5.     Coat the Easter sculpture with a coat of clear-drying school glue. This adds a layer of protection and gives the paint a special shine.

Kids' crafts
6.     Optional: Sprinkle glitter over the glue (your child doesn’t even need to add paint is she tries this technique).

Craft glitter
Are you looking for something else to do with the peeps that aren’t stale yet? Try our:

Holiday Desserts


Kids' recipes

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Monday, March 23, 2015

Easter Jelly Bean Water Color Paints for Kids

Jelly beans are more than tasty Easter candy treats for your kids! Admittedly, I enjoy candy much more than my son. Not that he doesn’t eat it, but when we pop open a bag of jelly beans it’s me who is eating the majority of it. That said, this time I decided to use the candy for a water color paint project (instead of letting it go to my hips).

Water colors

About a million years ago when I first started teaching children’s art classes I thought I was a total genius for ‘inventing’ scented Kool-Aid painting. This is kind of the same idea – your kids get a super-sweet smelling paint from something that should be food (kind of, at least). It also adds in a little bit of science too. Before you make the paints, ask your child a few open-ended questions such as:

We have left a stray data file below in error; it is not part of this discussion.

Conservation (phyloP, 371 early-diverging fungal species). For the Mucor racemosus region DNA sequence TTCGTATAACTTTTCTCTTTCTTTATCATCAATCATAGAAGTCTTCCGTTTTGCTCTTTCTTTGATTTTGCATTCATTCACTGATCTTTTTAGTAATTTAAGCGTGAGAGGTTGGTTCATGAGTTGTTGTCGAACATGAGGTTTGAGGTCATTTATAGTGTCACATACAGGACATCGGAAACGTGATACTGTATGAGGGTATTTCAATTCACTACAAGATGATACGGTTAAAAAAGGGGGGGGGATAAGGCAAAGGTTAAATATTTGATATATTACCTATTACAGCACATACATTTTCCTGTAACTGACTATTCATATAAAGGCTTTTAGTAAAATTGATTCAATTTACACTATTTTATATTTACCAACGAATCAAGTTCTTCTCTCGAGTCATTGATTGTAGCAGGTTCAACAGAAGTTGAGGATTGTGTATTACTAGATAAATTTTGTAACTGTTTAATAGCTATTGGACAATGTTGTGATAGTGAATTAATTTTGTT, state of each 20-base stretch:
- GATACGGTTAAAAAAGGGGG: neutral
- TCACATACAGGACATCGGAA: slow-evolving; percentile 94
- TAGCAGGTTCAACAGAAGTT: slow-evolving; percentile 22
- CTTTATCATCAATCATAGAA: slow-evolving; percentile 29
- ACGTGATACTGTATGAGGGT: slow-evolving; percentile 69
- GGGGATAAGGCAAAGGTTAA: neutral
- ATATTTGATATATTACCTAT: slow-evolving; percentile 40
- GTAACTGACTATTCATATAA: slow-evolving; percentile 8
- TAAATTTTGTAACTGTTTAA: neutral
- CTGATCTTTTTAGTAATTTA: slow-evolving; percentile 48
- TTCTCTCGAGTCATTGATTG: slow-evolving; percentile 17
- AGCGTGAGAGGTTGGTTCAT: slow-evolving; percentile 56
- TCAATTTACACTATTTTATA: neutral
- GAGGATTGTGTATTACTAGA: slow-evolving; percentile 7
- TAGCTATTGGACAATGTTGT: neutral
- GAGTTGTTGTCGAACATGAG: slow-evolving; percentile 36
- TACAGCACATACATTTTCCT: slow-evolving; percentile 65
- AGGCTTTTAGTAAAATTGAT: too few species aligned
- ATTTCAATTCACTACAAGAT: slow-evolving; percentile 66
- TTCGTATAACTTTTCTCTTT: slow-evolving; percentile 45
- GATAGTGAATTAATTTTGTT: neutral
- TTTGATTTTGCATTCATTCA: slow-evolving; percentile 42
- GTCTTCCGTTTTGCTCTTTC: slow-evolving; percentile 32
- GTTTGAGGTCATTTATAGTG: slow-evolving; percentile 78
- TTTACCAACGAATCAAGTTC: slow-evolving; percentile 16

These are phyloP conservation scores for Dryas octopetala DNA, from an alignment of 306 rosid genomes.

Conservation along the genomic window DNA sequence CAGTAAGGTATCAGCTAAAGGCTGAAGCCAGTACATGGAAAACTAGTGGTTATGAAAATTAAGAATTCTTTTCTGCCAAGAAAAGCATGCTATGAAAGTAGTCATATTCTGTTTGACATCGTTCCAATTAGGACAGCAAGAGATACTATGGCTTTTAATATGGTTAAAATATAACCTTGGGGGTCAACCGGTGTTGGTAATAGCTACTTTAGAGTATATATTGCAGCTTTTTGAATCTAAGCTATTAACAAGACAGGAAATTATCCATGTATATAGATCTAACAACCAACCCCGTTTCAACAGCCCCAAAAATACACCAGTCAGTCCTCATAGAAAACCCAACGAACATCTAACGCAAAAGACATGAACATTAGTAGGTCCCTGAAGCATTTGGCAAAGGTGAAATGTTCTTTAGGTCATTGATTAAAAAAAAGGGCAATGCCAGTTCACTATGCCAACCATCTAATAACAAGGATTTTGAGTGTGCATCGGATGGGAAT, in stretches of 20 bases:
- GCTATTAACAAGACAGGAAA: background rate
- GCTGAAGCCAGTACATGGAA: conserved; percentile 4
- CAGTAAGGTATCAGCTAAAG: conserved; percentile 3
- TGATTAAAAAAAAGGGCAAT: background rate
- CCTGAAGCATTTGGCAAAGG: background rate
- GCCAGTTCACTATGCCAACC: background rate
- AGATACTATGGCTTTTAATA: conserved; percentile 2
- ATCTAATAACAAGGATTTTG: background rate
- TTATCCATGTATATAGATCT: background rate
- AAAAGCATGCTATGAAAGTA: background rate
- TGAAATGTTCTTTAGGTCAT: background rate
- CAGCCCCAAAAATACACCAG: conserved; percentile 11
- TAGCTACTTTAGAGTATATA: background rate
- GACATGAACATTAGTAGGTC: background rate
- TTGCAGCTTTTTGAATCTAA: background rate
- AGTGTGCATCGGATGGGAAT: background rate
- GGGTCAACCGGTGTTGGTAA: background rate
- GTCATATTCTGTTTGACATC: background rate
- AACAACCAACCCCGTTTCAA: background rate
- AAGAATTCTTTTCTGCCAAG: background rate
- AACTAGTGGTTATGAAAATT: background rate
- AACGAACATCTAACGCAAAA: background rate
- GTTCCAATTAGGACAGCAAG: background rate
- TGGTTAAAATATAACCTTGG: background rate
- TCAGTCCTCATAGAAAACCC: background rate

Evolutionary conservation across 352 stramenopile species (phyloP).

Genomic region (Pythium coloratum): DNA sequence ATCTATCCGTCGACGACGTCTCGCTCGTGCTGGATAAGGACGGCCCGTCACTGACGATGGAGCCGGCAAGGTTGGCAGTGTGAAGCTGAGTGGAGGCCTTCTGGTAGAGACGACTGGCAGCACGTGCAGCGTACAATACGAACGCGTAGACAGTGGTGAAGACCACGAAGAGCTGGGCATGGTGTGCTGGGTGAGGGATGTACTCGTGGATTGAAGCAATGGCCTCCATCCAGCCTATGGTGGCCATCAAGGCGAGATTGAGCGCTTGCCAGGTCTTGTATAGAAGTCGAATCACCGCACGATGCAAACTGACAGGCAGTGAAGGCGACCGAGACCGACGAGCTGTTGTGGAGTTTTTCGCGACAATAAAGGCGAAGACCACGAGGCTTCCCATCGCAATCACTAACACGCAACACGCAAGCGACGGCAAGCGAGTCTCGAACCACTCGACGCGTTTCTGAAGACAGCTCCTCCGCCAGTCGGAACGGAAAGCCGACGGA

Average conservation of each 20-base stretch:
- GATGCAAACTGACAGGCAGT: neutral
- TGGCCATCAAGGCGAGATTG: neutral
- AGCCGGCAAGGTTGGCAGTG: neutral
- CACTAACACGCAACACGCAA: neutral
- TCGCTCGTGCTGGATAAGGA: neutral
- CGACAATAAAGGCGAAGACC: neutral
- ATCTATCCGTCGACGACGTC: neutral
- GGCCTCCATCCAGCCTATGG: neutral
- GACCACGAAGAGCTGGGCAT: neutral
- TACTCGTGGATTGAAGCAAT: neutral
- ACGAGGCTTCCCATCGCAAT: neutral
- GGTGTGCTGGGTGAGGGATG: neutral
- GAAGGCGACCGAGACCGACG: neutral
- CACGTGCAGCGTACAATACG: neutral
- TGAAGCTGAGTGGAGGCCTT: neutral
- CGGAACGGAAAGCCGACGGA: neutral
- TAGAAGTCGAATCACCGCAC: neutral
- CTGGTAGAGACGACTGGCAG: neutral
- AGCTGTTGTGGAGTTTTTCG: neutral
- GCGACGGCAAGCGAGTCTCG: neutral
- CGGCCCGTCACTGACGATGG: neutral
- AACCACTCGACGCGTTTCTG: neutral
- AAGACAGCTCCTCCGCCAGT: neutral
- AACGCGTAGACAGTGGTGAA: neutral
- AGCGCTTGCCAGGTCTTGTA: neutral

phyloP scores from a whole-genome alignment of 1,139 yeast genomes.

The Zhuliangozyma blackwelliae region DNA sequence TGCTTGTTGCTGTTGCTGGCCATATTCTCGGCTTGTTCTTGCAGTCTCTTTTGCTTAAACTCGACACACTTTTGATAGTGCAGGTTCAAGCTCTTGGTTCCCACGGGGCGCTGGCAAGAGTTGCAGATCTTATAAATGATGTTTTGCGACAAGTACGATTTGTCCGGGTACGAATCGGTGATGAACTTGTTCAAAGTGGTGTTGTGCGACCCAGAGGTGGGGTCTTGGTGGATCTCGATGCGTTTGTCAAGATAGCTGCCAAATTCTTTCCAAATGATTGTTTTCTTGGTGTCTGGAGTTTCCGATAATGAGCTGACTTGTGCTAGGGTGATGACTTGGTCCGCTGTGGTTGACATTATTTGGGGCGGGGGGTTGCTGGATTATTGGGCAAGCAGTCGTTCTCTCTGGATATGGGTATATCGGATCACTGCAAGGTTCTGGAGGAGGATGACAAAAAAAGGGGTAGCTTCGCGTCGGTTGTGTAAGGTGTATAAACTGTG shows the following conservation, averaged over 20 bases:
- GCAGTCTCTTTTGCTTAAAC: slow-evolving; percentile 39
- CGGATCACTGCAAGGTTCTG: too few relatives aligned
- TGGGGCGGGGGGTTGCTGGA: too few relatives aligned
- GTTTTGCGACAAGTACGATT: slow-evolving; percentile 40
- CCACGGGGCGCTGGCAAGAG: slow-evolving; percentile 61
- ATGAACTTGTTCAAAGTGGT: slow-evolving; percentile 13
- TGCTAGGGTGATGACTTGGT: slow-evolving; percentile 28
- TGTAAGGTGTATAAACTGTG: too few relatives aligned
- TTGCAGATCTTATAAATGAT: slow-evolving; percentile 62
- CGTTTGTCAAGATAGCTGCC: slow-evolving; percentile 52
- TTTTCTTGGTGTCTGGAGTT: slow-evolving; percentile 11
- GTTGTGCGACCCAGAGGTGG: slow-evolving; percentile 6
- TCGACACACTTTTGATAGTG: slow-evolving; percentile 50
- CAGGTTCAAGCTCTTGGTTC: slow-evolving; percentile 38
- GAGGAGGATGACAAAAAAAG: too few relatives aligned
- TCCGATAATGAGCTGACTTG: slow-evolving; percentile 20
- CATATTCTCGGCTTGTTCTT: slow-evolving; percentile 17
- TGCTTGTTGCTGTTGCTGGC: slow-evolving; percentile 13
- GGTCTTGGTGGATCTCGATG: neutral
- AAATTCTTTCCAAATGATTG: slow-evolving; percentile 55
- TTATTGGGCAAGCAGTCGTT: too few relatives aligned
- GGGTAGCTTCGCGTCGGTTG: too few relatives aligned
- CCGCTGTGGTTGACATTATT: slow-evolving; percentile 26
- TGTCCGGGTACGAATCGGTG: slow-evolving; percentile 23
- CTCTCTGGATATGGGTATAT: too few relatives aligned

·        What do you think will happen to the jelly beans when we add them to water?

·        Why do you think that will happen?

·        What do you think jelly beans are made from?

·        How do you think we are going to paint with jelly beans?
Painting craft

As you go along with the activity, keeping the questions coming. For example, “What’s in the water?” (the waxy coating on the jelly beans comes off in the water) or, “Why are the jelly beans turning white?” You can also study the make-up of the beans beforehand. There are a few different types of jelly bean-making processes (one of them includes beetle byproducts!).